Womens Premiership


23 Apr 2021
The true potential of women’s football across Northern Ireland is now being unleashed, with the Danske Bank Women’s Premiership providing the backbone of the international squad to qualify for next summer’s European Championships.
Of the six top-flight clubs, Derry City Ladies remain the underdogs but boss Kevin McLaughlin is hugely optimistic for the future and believes big things lie ahead for the club.
McLaughlin explains that the Candystripes are focusing more attention on their women’s side and the structure is now in place for the team to keep pace with the league’s leading clubs.
McLaughlin explained: “The women’s game in Derry has grown organically until now but the club has recognised this and we are going in the right direction.
“There are a group of coaches who are now working with the team - Kevin McCready is now the Fitness and Conditioning coach, a role he also has with the first-team and goalkeeping coach Gareth Moore is on board now too.
“Josh Boyle and Jarlath Canning have come in to coach the Under-19 and Under-17 sides respectively, so we have a structure in place to build.
“The club provide us with the facilities - the stadium and the transport, for instance - but they recognise now that we need assistance due to the level of competition we are up against.
“Sion Swifts are in our catchment area too but they established themselves before we were at this level, so our challenge is to change that.
“The club have become a lot more helpful recently and they see the potential in the women’s game, in this team and in the league - they are helping to push us on.”
Last season was a tough one for Derry - they were unable to register a point in a shortened season due to their pandemic with organising matches and training sessions often impossible due to the Covid-19 pandemic.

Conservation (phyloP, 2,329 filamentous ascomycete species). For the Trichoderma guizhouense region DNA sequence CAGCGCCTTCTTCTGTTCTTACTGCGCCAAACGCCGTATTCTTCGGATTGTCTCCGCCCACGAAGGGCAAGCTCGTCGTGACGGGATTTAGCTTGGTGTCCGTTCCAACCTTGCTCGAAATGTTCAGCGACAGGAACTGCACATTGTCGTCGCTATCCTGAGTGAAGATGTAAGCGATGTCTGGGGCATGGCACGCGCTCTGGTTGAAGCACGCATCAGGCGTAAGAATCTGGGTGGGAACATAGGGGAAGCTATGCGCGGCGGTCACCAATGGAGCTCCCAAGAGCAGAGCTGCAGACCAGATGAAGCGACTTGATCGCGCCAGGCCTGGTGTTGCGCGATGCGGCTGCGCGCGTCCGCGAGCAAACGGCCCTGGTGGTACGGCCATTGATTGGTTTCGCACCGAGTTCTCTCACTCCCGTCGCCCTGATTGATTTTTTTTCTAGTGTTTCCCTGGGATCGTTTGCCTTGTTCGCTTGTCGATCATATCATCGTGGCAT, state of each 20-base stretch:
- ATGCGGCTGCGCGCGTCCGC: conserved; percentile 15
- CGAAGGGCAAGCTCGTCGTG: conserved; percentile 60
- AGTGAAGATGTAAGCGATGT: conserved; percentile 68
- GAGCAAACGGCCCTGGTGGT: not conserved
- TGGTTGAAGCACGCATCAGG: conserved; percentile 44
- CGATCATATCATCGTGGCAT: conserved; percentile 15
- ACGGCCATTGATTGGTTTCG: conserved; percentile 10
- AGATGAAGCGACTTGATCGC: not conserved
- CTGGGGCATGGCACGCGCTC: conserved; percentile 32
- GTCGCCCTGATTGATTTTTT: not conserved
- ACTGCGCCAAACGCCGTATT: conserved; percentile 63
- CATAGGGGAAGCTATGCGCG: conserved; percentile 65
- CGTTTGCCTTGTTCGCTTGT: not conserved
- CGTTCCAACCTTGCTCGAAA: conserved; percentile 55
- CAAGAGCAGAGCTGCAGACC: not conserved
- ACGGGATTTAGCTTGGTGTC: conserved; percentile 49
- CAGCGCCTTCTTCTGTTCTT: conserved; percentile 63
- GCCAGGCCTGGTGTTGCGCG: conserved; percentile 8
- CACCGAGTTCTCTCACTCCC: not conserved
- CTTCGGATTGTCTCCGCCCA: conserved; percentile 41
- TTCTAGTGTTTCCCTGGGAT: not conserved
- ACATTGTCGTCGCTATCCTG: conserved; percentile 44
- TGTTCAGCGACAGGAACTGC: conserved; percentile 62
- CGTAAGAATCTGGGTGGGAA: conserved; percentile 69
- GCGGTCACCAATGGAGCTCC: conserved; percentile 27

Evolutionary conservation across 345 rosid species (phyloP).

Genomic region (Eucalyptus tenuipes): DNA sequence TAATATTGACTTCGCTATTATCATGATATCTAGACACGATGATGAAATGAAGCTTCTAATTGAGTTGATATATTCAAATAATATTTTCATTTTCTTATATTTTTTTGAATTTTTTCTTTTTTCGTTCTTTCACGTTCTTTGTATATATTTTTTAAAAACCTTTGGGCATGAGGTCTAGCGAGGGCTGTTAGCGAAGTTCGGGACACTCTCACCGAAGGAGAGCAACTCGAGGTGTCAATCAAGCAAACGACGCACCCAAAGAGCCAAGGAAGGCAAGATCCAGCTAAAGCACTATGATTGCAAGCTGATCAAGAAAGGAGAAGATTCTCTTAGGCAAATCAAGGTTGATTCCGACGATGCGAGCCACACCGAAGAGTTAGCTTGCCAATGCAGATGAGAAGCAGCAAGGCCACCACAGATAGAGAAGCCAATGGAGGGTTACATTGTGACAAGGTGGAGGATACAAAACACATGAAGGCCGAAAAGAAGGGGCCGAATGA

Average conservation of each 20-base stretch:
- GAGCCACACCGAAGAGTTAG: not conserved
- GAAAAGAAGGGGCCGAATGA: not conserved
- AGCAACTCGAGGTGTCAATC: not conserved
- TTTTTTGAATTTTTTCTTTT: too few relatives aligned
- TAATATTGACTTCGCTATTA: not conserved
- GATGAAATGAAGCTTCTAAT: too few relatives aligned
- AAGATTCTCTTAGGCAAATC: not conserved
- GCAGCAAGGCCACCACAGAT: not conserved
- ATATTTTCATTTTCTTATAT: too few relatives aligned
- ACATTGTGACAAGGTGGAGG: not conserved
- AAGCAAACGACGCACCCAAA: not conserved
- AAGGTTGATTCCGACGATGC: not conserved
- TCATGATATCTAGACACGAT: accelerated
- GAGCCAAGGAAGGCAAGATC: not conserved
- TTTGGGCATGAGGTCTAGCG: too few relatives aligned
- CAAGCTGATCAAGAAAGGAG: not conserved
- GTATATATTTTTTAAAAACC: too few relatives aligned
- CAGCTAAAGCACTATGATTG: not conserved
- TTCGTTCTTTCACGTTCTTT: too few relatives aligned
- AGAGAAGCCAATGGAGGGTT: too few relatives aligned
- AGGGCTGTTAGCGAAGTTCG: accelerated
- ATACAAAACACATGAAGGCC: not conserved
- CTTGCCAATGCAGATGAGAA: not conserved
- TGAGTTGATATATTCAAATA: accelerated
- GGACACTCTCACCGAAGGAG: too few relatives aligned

The areas infection rate and many players and coaching staff needing to cross the border from Donegal added multiple complications.
McLaughlin added: “We made 13 senior signings last year and due to the pandemic situation, it was almost impossible to embed them in as we had hoped.
“A lot of those players were coming in from Donegal and there were border restrictions at that time due to the situation, so it made it even more difficult.
“It is a big ask to get those players adjusted to the standard of the league here, because it is a huge step up from the Championship and the regional leagues.
“A lot of these players are travelling two hours or more for training and matches, so they are here because they want to be here - they are growing and progressing.
“We know we still need to work very hard to continue establishing ourselves at this level and we know we need to keep making quality signings and bringing in the right standard of player.
“This is a building project and we know we are improving as a group.”
Derry may not be competing for the title this year but the commitment of the players and coaching staff cannot be questioned and, furthermore, there are signs of going in the right direction.
McLaughlin continued: “Our job as coaches is to maximise the talents and abilities of our players - there is no doubting the skillset is there but it’s up to us to gel them as a team and getting the most out of everyone collectively.
“The style of play we implement is really important to us - you need to be a well-drilled unit to compete against the teams of this quality who we face every week.
“We want the players to be able to express themselves but to do that we need to have the basics right and that is at the core of what we are doing.
“This is a small league and every week we are the underdogs and coming up against multiple internationals - so for the players that is tough, but we have that mentality to stick together and grow.”